Below is a very detailed analysis on the funding package of 3 Waters. It has been undertaken by a corporate lawyer, working under a non-de-plume, who for years worked internationally putting together public/private funding packages.
I am informed that he has retired back to NZ, and he has undertaken a detailed analysis (using the OIA) of the papers substantiating the government’s proposed 3 Waters reforms. I have not attempted to edit this paper as it is very detailed and its conclusions extremely concerning.
Our water infrastructure is being stolen from local democracy. It is proposed to be managed by a structure which is virtually unaccountable to us locally. That’s bad enough but if this analysis is half right then, if Thomas Cranmer is correct, the funding package behind it is terrifying. It demonstrates an example of dogma driven politicians deluding themselves which has led to a potential future risky financial disaster.
Pour yourself a cup of tea and read this…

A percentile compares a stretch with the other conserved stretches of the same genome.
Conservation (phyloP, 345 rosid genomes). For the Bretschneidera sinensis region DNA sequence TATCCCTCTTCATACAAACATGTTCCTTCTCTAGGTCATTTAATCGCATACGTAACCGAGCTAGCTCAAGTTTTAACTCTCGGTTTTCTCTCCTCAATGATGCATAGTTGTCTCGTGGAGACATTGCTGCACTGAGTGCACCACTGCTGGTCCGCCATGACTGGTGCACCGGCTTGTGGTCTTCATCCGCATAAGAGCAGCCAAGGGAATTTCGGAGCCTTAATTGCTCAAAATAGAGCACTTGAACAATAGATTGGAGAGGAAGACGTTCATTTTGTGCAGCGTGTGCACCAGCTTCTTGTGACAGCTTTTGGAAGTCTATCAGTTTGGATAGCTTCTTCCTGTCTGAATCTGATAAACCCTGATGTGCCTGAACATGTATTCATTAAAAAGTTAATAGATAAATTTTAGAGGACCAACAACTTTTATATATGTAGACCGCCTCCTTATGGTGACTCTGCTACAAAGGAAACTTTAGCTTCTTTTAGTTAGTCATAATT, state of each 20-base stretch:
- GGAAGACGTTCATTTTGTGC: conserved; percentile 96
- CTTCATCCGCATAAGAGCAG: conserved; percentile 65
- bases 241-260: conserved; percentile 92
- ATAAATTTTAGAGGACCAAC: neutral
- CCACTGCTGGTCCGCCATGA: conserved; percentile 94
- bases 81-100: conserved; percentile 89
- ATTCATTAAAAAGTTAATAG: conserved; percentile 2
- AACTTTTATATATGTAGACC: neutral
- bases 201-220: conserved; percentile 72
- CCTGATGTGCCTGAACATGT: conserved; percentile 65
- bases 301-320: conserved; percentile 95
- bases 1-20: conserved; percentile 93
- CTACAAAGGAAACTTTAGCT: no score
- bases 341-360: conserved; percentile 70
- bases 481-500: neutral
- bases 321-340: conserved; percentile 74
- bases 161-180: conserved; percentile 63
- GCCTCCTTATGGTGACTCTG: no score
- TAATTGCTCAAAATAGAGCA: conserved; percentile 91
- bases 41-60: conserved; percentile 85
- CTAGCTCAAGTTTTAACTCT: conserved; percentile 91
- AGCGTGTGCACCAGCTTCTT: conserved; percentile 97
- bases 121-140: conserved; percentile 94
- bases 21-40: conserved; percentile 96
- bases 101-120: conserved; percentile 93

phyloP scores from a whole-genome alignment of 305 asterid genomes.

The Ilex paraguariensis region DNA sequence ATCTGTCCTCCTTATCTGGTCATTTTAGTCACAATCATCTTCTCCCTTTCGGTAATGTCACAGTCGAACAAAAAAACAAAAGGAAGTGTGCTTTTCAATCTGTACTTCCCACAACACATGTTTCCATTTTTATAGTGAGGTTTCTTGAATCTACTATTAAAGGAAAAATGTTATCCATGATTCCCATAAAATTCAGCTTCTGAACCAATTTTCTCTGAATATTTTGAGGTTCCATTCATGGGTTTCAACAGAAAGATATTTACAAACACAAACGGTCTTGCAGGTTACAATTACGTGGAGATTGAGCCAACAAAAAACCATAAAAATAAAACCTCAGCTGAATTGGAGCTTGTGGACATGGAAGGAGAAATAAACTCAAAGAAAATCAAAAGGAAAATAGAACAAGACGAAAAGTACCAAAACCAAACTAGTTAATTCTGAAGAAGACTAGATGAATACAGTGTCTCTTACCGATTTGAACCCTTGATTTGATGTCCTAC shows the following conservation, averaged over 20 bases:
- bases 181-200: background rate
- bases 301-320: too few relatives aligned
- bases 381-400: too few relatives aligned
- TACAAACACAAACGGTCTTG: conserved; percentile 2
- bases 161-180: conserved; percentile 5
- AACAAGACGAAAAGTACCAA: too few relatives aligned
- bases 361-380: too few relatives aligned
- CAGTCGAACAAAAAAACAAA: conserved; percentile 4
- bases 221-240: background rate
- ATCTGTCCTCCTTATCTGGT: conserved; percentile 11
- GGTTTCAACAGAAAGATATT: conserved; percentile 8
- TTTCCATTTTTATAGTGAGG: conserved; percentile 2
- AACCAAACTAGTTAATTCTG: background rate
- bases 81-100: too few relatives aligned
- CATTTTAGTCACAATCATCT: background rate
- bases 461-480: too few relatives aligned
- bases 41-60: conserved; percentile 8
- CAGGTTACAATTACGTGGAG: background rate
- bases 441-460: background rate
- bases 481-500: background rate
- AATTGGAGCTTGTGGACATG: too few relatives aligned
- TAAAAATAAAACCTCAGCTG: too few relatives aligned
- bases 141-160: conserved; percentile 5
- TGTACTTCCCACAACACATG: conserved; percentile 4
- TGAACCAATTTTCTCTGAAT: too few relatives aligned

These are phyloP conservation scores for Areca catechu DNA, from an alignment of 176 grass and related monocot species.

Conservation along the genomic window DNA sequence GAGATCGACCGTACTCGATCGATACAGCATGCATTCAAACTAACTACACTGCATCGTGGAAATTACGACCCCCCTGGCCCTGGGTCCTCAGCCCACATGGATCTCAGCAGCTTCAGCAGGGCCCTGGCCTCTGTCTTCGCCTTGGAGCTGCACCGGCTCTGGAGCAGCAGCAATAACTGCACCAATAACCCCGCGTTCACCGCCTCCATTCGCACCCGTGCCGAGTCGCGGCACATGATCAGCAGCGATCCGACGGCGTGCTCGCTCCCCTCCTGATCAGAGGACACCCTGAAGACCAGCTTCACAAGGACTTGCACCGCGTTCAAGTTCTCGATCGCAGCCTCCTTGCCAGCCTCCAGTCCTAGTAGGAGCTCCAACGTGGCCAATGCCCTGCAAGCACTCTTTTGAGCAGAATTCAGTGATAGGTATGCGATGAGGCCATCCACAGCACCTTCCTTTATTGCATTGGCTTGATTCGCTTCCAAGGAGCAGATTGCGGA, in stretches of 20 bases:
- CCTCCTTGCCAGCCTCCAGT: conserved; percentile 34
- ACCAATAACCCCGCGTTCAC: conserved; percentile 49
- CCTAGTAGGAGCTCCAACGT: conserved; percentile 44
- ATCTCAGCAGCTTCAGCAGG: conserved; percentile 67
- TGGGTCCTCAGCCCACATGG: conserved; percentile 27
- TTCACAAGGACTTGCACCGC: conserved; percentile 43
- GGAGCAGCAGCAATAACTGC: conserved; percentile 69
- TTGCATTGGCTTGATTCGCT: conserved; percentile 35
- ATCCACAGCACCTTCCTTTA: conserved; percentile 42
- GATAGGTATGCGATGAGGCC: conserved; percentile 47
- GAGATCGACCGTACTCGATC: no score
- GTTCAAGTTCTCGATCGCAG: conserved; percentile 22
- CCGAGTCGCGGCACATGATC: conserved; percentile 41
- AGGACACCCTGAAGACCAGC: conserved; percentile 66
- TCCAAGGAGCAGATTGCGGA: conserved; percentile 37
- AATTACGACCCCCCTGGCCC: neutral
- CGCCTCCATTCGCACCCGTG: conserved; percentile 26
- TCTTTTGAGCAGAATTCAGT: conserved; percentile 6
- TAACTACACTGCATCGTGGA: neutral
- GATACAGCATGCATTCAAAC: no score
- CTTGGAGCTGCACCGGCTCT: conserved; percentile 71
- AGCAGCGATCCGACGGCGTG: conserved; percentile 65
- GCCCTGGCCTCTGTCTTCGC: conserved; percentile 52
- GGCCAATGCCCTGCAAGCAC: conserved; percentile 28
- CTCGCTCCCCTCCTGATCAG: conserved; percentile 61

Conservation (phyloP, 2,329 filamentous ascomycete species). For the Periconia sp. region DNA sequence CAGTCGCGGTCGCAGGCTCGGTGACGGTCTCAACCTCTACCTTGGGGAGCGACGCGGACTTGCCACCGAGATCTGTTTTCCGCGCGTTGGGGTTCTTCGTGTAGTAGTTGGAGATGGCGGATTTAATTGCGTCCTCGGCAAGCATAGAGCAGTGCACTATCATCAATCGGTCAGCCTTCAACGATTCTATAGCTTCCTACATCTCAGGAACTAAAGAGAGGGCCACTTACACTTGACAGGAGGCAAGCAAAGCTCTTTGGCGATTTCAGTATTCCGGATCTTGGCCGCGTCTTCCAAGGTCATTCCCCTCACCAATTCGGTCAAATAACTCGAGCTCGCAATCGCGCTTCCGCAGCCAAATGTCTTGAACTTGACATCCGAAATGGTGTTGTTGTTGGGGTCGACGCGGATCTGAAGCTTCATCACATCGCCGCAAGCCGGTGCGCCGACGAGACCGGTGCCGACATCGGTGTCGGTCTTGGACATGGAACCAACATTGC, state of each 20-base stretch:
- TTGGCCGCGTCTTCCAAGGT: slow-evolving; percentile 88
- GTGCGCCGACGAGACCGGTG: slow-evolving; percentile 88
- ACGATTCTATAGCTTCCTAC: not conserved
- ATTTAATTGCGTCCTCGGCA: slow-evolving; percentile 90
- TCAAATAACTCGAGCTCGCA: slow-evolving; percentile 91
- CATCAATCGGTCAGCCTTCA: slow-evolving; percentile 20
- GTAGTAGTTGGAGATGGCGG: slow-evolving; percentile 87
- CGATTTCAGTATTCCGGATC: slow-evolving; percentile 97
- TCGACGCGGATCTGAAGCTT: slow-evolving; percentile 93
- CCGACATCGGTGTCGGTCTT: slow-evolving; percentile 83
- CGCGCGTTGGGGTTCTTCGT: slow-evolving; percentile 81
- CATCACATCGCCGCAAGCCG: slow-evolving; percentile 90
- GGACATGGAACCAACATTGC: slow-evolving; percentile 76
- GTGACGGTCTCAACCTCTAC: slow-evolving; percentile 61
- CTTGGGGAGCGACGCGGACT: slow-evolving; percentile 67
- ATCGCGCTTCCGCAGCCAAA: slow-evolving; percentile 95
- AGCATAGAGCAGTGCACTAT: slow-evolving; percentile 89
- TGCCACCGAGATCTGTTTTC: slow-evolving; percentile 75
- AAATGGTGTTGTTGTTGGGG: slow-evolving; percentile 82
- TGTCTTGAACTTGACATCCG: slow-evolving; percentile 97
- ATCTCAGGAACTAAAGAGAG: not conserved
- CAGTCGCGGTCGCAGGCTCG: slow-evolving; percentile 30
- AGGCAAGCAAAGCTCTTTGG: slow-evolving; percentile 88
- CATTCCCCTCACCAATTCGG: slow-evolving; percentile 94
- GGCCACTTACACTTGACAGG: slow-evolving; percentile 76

According to the government’s own projections the Three Waters debt will only grow over time. We will never escape it and eventually it will tear the country apart.
The financing of Three Waters has been almost entirely overlooked by financial analysts and media commentators despite the fact that the massive debt required to fund the planned shakeup of our water infrastructure could be as risky for the nation’s finances as Muldoon’s Think Big projects of the 1970s-80s.
Research provided to the government has calculated that between $120bn to $185bn in investment is needed to maintain and improve New Zealand’s water infrastructure. What has been left mostly unsaid is exactly how much of this will be funded by debt and how will it be repaid.
The information we do have, however, is hardly reassuring. Government documents show the debt will keep growing and there are no plans for it to be repaid in the foreseeable future. It is effectively perpetual debt on a massive scale.
What makes it even more alarming is that this will be an interest-only financing, in part because there is not enough free cashflow in the system to allow for repayment of capital. It’s just like getting a credit card and immediately maxing it out. Next year when you get a pay rise and your credit limit increases you immediately max the credit card out again. You only ever pay the interest on the card and you have no plan to ever pay it off.